Ever wonder what plants do when you're not around? How about an entire forest or grassland? Not even the most dedicated plant researcher can be continuously present to track environmental effects on plant behavior, and so numerous tools have been developed to measure and quantify these effects.
Frames from a GigaPan time-lapse sequence showing vegetation changes induced by summer monsoon season precipitation. The three images, which demonstrate the level of image detail capture allowed by the GigaPan system, show the response of a cholla cactus to precipitation over a 22-day period.
Credit: Image courtesy of Nichols et al.
Time-lapse photography has been used to study many aspects of plant behavior, but typically only a few plants can be captured with a single camera at the desired level of detail. This limitation has, for the most part, confined such observations to the laboratory.
Recently, however, researchers have maximized both the scale and resolution of time-lapse photography with the use of a novel robotic camera mount and software—enabling the detailed visualization of plant movements across a wide panoramic view. This system greatly improves the utility of time-lapse photography by capturing interactions between the environment and a plant population in a single sequence. The new technique is demonstrated in the September issue of Applications in Plant Sciences (available for free viewing at http://www.bioone.org/doi/pdf/10.3732/apps.1300033).
"The beauty of time-lapse is that we can make observations in the plant's time scale. Changes in the habitat can be correlated with changes in the plant itself," notes coauthor Janet Steven.
Developed by Randy Sargent and colleagues at the Robotics Institute, Carnegie Mellon University, the GigaPan EPIC Pro is a robotic camera system that makes it possible to create time-lapse sequences of panoramas that also allow the viewer to zoom in at an incredible level of detail, e.g., from a landscape view to that of an individual plant. Environmental responses can be seen across a large population with the additional advantage of examining individual responses within the same population using one time-lapse sequence.
In the current study, Mary Nichols (of the U.S. Department of Agriculture–Agricultural Research Service) and colleagues demonstrated the technique in both indoor and outdoor settings. Using a robotic mount, high-resolution images were captured across a panorama and stitched together with software developed by Sargent and colleagues (available through http://wiki.gigapan.org/creating-time-machines). The researchers chose to use a practical and affordable camera (the Canon G10) to demonstrate the feasibility of the technique to a variety of users.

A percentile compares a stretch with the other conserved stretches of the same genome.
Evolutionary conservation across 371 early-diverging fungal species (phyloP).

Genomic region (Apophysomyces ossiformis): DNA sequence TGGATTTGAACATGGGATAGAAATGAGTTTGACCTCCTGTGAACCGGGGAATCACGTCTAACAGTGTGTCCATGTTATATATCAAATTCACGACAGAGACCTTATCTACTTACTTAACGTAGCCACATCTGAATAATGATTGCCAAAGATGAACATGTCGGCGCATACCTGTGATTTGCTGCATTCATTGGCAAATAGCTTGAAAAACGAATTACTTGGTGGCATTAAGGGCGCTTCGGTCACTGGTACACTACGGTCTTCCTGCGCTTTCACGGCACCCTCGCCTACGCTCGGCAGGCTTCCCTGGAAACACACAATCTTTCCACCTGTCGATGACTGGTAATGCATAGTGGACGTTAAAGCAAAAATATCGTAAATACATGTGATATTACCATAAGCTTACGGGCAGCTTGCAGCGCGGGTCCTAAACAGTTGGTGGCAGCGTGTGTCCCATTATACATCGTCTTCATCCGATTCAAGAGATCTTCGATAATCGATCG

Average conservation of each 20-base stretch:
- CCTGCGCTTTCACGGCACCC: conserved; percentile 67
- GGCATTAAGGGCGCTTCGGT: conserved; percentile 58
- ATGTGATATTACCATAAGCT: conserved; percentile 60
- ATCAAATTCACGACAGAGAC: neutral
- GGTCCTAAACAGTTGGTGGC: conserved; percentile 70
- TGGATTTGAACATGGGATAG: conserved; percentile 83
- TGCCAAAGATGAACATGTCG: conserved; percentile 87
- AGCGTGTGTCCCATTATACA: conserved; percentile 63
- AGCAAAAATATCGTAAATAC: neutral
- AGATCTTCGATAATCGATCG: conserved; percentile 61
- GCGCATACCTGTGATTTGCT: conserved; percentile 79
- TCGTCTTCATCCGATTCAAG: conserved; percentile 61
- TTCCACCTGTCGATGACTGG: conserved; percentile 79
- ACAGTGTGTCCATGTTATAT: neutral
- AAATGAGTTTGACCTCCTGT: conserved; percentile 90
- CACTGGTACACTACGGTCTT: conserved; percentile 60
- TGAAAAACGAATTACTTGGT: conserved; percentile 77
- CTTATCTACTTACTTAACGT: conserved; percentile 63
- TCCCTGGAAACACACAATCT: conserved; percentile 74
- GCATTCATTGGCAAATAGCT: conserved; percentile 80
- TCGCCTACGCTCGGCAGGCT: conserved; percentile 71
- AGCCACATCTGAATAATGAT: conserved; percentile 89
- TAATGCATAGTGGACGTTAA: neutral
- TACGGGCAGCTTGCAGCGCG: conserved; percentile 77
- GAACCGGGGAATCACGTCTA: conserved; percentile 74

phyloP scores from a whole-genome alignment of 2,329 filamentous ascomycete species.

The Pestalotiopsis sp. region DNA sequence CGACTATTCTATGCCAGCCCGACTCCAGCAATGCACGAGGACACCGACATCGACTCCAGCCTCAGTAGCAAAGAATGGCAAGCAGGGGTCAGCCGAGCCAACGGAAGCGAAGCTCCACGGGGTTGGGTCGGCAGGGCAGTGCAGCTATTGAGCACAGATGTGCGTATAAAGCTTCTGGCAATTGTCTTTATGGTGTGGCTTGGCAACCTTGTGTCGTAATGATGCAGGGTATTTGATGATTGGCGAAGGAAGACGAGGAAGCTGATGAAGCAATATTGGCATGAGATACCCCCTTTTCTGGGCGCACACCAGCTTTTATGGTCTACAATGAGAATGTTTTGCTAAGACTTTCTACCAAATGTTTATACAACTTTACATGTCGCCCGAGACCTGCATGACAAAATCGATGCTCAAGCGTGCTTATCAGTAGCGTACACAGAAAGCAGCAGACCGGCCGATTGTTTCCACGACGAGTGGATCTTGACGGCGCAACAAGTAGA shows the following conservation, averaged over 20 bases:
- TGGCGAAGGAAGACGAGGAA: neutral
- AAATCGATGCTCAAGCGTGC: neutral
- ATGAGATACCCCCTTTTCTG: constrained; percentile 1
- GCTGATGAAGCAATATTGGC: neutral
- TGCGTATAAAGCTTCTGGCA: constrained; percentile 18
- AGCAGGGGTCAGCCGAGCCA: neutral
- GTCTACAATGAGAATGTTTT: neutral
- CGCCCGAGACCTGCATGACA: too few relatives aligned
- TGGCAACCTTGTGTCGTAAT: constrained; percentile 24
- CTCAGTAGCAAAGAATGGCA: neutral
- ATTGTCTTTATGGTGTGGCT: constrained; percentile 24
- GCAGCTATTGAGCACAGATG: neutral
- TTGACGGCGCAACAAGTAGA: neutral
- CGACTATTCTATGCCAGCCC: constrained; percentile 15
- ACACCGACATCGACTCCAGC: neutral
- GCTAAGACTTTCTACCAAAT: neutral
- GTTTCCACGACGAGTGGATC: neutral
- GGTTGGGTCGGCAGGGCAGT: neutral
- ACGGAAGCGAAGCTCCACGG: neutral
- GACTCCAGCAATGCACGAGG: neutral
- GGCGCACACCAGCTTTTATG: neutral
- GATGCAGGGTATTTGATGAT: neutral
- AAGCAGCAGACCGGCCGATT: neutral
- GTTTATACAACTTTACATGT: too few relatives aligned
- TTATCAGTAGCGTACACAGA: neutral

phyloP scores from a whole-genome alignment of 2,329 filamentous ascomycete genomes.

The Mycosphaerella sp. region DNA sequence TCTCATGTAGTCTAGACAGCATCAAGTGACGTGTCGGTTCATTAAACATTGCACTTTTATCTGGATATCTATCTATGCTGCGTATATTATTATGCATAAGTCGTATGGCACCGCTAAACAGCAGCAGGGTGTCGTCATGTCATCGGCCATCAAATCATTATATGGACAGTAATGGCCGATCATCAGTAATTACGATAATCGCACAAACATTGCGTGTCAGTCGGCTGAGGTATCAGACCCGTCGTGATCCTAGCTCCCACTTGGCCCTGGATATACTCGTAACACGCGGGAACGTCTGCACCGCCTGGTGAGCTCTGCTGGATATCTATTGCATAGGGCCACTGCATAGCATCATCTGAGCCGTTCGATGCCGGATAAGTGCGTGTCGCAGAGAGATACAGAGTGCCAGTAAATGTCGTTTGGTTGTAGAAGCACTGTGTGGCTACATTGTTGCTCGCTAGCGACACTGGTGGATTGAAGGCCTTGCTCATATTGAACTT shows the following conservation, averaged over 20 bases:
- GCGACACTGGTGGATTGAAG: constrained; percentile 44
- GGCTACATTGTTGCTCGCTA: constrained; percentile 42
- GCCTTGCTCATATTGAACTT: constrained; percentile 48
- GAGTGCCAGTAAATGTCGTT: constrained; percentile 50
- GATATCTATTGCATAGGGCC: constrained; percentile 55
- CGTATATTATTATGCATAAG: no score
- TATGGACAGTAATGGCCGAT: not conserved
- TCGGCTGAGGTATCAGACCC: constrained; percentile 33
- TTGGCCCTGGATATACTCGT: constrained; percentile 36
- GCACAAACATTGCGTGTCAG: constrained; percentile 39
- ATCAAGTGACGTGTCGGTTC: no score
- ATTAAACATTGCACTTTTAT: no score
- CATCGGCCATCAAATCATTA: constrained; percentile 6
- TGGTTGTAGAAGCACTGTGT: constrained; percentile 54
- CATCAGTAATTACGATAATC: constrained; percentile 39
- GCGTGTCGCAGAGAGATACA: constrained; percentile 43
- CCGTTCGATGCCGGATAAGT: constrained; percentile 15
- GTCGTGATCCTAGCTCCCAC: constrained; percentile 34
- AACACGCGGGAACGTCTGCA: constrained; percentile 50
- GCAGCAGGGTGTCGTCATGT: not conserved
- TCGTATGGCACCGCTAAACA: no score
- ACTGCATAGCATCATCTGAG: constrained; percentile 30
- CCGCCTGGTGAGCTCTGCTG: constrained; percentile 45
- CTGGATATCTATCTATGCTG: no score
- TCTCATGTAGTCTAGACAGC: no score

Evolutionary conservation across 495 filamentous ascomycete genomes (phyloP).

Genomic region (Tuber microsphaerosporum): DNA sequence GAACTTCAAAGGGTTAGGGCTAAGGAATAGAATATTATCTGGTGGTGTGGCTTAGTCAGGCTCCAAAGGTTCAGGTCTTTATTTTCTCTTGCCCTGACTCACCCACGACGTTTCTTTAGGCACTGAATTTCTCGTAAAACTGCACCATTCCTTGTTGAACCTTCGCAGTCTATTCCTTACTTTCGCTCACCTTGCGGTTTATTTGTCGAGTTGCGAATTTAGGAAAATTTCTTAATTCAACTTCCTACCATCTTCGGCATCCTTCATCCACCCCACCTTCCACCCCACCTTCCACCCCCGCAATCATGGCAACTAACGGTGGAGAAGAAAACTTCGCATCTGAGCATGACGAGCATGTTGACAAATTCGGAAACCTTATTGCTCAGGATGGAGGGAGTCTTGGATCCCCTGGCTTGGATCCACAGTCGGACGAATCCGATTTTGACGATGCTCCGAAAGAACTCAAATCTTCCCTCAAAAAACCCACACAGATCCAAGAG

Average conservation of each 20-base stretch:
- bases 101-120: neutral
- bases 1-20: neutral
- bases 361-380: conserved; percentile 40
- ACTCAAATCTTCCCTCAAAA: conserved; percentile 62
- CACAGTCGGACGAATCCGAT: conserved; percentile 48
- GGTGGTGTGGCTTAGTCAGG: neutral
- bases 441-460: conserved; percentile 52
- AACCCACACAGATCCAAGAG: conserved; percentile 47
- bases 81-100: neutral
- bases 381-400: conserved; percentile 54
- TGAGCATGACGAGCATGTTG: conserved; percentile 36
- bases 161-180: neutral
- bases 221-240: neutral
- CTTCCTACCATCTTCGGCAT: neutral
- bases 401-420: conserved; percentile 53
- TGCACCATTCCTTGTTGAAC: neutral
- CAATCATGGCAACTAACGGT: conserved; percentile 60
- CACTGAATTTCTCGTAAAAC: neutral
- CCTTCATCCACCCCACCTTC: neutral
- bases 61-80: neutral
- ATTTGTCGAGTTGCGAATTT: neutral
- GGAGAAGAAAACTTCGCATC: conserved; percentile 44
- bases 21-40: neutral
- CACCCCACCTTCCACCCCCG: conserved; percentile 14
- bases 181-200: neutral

The indoor setup created a panorama three photos high by seven photos wide of a time-lapse sequence of a quick-growing variety of Brassica rapa plants. This panorama of 21 photos was captured at 15-minute intervals for 21 days. Changes among the plants can be seen as they respond to cabbage white butterfly caterpillars and stinkbugs introduced during the experiment. The helical movements, or circumnutation, of the plants is also evident.
The outdoor setup was powered by solar panels and photographed an Arizona grassland in a panorama four photos high by seven photos wide. These 28 pictures were taken every two hours for nearly one month. The rapid greening response of the grassland to rainfall is easily seen as well as the response of an individual cholla cactus as its branches become erect due to the rainfall.
The study describes the new technique in detail and provides a materials listing, costs, and example sources for components to build the solar-powered outdoor system.
As Steven emphasizes, "The technique has amazing potential to study the importance of the environment on plant phenology and behavior." Depending on the researcher's needs, the time-lapse sequence can be scaled from hours (e.g., flash floods) to years (e.g., post-fire recovery). Researchers can further adapt the technique by adjusting the overall resolution, which can be increased by capturing a larger number of individual images at a higher zoom.